NASA and the Food and Drug Administration have been jointly funded by the National Science Foundation to study something that has been called T3 syndrome. T3 refers to a hormone produced by the thyroid, as does T4. These hormones have a lot to do with states of mental alertness. When you get cold, when you're stressed, when your sleep patterns are disrupted by eternal day or night, these hormones go into your muscles, instead of your brain.

NASA is interested because the same thing happens to astronauts, and they can't afford to have astronauts become as weird as ice people get.

In the perpetual day, in the perpetual cold, in the perpetual stress, you become stupid. And tired.

On my last night in Antarctica I woke on the floor of an office in 155. I didn't remember how I had come to be there. There was some drinking. A bottle of wine from the Italian Antarctic base at Terra Nova. Not all that much, I thought. There were women and men. Some yelling.

The floor was as flat and hard as a platonic grid of the universe. There was a balled up red parka under my head. My hip and wrist still hurt from where I fell skiing.

About twenty times. The prior week.

The clock on the wall read 4:30. The window shutters were closed, so it would have been dark inside if the christmas tree lights hadn't been on.

Sound bullets from a sharply plucked guitar string tore through the thin walls. There was a hangover nail through my forehead.

When I sat up I hit my head on the underside of a desk.

I remembered someone saying they couldn't lie anymore.

"Shut up. They'll hear you."

"I don't care. I want them to know. I want everyone to know."

"That you think you were abducted by aliens when you were a kid? Are you nuts?"

"Yeah. I don't get to be..."

"Nuts, usually?"

"Usually nuts."

I had to catch a plane home. It was a flight I couldn't miss. They'd left time in the schedule for the MPs to hunt me down if I didn't show up for retro. They could search the entire base in half an hour, I'd heard.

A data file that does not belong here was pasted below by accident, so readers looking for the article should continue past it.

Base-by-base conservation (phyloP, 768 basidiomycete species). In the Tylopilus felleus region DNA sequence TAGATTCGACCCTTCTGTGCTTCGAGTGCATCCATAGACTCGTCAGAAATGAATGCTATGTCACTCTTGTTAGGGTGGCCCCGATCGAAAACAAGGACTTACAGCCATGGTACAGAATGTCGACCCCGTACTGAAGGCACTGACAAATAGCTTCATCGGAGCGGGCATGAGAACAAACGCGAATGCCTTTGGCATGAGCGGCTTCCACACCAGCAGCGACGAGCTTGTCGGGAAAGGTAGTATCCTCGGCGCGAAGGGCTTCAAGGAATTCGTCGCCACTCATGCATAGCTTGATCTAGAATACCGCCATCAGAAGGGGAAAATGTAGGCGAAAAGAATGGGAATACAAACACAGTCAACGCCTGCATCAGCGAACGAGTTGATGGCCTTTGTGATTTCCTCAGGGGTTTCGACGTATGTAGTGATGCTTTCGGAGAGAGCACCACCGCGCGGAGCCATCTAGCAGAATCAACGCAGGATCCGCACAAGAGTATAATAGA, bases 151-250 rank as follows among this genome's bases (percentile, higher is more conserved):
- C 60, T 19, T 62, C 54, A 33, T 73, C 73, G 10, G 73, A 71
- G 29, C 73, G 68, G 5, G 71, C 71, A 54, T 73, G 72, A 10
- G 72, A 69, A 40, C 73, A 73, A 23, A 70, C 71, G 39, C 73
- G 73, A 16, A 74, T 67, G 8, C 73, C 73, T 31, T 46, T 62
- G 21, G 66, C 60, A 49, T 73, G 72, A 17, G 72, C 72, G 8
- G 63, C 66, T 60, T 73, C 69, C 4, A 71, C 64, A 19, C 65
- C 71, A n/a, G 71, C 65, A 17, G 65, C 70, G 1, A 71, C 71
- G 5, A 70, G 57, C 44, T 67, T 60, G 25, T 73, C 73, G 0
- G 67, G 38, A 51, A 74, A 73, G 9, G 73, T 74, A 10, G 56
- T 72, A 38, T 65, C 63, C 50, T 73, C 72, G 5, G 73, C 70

On Sunday evenings in McMurdo they have a science lecture. As the base is crawling with scientists, it's fairly easy to get one to stand up and talk about their research. The day before a woman was talking about T3 syndrome in such a lecture. Kathleen Reedy of the FDA. The FDA wanted to do a punch biopsy of our thigh muscles.

My roommate for my tour this year was the base doc. He said, when I was getting my orange bag to leave, that he couldn't believe an agency as inept as the FDA got a grant for the research.

"Nepotism," was what he said, indicating he thought there was little scientific merit in the study. And then he reminded me how much a punch biopsy of my thigh muscle would hurt.

"A lot more than twenty-five bucks," I supposed. The bounty on thigh muscles was pretty low in Antarctica.

"At least they pay better than the aliens."

"I hear," I said, because I had.

"But don't you think there's some truth to it?" I asked him. "When they went through Scott's provisions, they found 'Burroughs Welcome Thyroid Pills'. They knew, back then. Something was up. Somehow over the last hundred years..."

"We forgot."

"You think?"

One point six degrees. That's how much your normal body temperature drops in Antarctica. Nobody knows why. It happens even if you don't go outside. Like the cold of the place is in the chemistry of the air, or the magnetic force field of the earth as it plunges straight down under you.

"Body temp..." I started, but I couldn't finish the sentence even though the thought was in my head.

"The graphs. You get them? Even one?" he said.

I didn't. I was writing a poem during the lecture.

With someone else. An old friend. She trusted me and I trusted her. Mutual trust, they call that. Just in case I forget.

I remembered I had a sheet of paper in front of me. Write a line, fold it over. Then she does it. Then you read what you get while Kathleen Reedy is speaking.